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Milk Nutrients Augment Muscle Growth and Recovery

    Shaped and healthy body man holding a milk bottle. Milk is beneficial for muscle growth and recovery.

    Written by: Lauren Milligan Newmark, Ph.D. | Issue # 40 | 2015

    • Whey proteins found in milk contain a high proportion of amino acids known to play a role in muscle tissue protein synthesis.
    • Study subjects supplemented with whey protein during resistance training programs show greater increases in lean body mass than those supplemented with either soy protein or carbohydrates.
    • Whey proteins combined with carbohydrates have been demonstrated to improve recovery after workouts, including decreases in muscle functional capacity.
    • Milk may be an ideal recovery beverage for resistance and endurance training because milk is a whole food source of whey, slowly digested casein proteins, and carbohydrates that provide fuel for growing muscles.

    As anyone who has watched a professional bodybuilding contest can attest, muscle tissue is quite adaptable. In fact, muscle has been called the most adaptable tissue in the human body because it is constantly responding to mechanical strain. When a muscle is placed under strain (like a bicep curl or bench press), the muscle fibers are damaged and respond by fusing together and increasing in mass. Because muscle fibers are made of protein, this repair and growth process can be augmented by nutrition. Decades of research have investigated just which nutrients may best support muscle development, with the bulk of the research focused on milk-derived whey proteins. From everyday gym rats to professional athletes, whey protein is associated with gains in muscle mass and decreases in muscle soreness. And milk may yield even more benefits than whey protein supplements alone, offering up whey plus slow-digesting casein proteins, carbohydrates, and electrolytes. Don’t tell the health food stores, but the best fuel for muscles could be in the grocery store’s dairy aisle.

    No pain, no gain

    As strange as it sounds, a good number of us purposely inflict damage to our muscle tissue on a daily basis in an activity called strength training. A set of bicep curls or leg presses places the associated muscle fibers under strain, which damages the fibers. To repair themselves, the muscle fibers fuse together and increase in diameter and length, thereby creating a larger muscle (1). This gain does not come without pain. Damaged muscle fibers are a site of inflammation that normally lasts between one and three days. With this inflammation comes soreness, tenderness, decreased mobility of the muscle group, and subsequently decreases in agility and muscle performance. Researchers refer to this as delayed onset muscle soreness (DOMS) and it is considered a normal side effect of the muscle rebuilding process (1-3).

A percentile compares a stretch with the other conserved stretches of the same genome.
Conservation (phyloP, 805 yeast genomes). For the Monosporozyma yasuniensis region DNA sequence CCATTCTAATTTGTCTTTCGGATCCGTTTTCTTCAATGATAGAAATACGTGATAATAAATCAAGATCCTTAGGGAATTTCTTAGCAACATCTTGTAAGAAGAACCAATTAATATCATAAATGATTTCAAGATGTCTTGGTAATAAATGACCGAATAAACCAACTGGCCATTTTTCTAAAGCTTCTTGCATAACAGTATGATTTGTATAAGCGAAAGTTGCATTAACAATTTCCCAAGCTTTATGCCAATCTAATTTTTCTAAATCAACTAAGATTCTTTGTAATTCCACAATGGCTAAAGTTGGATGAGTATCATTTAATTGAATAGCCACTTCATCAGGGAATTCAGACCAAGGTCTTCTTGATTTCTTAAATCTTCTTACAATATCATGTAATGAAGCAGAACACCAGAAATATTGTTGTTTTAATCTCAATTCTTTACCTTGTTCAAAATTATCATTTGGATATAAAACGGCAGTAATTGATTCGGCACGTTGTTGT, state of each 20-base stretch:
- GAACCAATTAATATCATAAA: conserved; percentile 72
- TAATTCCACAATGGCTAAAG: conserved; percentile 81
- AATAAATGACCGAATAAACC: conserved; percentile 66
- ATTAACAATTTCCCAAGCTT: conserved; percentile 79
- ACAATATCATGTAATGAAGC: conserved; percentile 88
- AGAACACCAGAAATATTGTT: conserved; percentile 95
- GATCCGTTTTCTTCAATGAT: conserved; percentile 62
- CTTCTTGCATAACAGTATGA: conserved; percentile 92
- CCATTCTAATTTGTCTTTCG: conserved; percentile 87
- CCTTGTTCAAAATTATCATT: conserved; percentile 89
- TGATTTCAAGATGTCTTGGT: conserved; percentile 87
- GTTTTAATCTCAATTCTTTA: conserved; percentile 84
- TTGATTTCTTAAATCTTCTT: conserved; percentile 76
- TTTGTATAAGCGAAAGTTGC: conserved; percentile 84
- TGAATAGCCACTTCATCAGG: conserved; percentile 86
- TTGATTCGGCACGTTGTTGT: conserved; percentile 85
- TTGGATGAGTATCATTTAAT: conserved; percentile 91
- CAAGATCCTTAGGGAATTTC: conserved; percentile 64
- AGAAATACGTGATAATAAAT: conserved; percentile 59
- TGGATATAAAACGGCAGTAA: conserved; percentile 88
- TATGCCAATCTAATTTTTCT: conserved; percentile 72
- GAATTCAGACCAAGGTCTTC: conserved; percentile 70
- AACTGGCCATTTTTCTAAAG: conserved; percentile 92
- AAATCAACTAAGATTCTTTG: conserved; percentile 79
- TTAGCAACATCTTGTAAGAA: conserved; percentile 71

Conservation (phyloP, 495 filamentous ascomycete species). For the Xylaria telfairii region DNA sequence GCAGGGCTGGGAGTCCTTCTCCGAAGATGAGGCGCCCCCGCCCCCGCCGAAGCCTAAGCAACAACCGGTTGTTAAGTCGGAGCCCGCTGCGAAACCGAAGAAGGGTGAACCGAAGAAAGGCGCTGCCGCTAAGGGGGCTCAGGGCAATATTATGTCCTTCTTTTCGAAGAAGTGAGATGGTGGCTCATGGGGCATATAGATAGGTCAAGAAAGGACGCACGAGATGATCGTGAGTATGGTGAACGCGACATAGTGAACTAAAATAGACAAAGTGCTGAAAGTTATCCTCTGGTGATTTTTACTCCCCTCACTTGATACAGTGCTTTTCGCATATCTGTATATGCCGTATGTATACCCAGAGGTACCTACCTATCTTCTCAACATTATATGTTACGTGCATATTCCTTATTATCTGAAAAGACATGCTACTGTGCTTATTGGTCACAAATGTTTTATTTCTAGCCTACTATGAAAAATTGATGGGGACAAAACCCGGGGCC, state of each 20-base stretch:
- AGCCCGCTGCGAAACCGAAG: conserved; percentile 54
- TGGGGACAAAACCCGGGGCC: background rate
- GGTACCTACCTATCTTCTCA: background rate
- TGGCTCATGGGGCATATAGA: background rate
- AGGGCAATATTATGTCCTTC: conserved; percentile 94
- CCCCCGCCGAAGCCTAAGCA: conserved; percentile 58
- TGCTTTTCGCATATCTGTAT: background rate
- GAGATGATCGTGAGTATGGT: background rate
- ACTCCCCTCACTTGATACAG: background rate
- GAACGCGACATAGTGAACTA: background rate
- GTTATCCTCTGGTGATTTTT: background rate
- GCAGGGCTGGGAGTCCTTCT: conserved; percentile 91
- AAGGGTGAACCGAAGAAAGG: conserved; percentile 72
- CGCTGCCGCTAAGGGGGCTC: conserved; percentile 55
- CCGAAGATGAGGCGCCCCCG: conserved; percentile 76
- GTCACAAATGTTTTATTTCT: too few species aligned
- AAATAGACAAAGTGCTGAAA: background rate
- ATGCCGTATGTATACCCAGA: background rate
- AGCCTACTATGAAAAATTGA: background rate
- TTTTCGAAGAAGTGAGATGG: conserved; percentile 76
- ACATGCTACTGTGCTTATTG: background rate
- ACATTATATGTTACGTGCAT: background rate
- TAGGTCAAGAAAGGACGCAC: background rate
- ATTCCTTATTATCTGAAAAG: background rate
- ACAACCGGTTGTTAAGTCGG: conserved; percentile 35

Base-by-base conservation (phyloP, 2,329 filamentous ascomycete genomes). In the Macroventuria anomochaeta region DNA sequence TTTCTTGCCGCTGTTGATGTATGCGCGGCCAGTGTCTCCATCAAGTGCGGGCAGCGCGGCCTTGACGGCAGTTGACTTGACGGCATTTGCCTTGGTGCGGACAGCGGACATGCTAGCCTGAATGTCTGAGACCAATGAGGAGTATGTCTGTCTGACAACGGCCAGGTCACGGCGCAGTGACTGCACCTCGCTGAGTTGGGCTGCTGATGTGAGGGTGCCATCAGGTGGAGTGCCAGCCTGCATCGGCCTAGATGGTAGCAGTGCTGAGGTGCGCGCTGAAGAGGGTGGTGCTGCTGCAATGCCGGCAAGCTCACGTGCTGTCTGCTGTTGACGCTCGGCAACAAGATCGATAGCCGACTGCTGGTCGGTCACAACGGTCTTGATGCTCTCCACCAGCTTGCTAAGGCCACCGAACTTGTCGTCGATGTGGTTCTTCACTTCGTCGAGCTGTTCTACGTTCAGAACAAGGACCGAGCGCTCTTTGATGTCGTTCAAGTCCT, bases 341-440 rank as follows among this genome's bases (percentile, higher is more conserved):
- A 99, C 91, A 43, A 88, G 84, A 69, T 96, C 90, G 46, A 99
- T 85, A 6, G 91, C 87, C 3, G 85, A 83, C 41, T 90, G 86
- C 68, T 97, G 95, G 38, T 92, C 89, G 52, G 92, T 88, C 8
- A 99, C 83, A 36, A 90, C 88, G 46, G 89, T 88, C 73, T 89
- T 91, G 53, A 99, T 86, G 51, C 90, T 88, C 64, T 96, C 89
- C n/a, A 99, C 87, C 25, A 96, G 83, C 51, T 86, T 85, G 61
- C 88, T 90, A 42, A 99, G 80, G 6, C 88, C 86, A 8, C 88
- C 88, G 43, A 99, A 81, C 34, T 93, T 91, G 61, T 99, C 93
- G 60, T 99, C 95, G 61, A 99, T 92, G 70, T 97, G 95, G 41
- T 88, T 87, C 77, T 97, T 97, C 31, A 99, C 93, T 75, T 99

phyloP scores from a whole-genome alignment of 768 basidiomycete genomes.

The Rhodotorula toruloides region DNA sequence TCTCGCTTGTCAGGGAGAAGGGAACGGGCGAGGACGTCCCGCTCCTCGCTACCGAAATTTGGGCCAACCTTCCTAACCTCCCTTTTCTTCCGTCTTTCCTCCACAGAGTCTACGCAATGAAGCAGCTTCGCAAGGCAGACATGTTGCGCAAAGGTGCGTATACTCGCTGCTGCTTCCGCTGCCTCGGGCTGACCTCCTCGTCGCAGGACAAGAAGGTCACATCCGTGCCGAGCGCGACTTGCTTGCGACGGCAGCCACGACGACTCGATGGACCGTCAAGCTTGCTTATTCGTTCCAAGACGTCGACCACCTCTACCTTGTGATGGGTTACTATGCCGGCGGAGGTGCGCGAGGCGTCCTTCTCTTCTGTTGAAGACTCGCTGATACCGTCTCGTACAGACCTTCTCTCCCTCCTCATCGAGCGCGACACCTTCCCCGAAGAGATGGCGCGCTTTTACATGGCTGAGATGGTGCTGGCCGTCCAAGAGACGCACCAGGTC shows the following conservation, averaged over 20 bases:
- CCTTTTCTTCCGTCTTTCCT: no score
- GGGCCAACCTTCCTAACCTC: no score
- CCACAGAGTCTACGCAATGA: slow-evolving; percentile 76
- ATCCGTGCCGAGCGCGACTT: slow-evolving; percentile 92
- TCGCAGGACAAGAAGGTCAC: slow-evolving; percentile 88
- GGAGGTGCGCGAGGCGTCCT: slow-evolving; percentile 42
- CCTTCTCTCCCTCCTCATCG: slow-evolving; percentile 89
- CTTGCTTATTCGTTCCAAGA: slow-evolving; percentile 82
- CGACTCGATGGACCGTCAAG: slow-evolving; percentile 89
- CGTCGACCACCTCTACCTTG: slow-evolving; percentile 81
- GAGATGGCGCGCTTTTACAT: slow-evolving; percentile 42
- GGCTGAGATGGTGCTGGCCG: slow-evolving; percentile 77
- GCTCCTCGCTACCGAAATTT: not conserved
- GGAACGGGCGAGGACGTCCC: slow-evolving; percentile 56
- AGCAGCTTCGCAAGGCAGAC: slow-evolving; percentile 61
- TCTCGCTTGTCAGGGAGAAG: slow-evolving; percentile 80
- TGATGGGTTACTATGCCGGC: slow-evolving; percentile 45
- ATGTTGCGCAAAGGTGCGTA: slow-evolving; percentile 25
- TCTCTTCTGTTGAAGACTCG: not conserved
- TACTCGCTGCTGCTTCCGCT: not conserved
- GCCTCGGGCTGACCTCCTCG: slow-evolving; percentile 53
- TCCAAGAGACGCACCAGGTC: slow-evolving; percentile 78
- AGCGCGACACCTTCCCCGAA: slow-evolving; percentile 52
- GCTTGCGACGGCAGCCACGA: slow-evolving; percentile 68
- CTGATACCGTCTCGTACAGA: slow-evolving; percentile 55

The science of recovery nutrition is based on the cellular processes associated with muscle development. While we may normally picture a cell as a sphere, muscle cells (commonly referred to in the literature simply as muscle fibers) are actually shaped like tubes. Each tubular muscle fiber is itself composed of hundreds of tube-like structures called myofibrils, and within these myofibrils are thin strands of proteins. Picture an empty paper towel roll (the muscle fiber), filled with drinking straws (the myofibrils), which are in turn filled with uncooked spaghetti noodles (the proteins). Muscle growth is an increase in the diameter of the muscle fiber, which is accomplished by an increase in myofibril size due to increased protein synthesis (the addition of more spaghetti noodles means wider straws, which means a wider paper towel roll). Muscle growth is thus highly dependent on protein synthesis within muscle tissue (1).

    Getting more bang out of your workout buck

    It is not surprising, then, that a great deal of research has gone into investigating particular nutrients that can activate, enhance, and support muscle protein synthesis in conjunction with resistance exercise (4). In a meta-analysis of 22 studies including nearly 700 different subjects, Cermak et al. (4) found that protein ingestion after even a single instance of resistance exercise functioned to inhibit muscle breakdown and increase muscle protein synthesis (or, an overall anabolic effect). Although there were some discrepancies across the studies in outcome measurements, results from studies that involved training programs longer than six weeks overwhelmingly support the hypothesis that protein supplementation during resistance training increases muscle mass (by increasing fiber diameter) and muscle strength.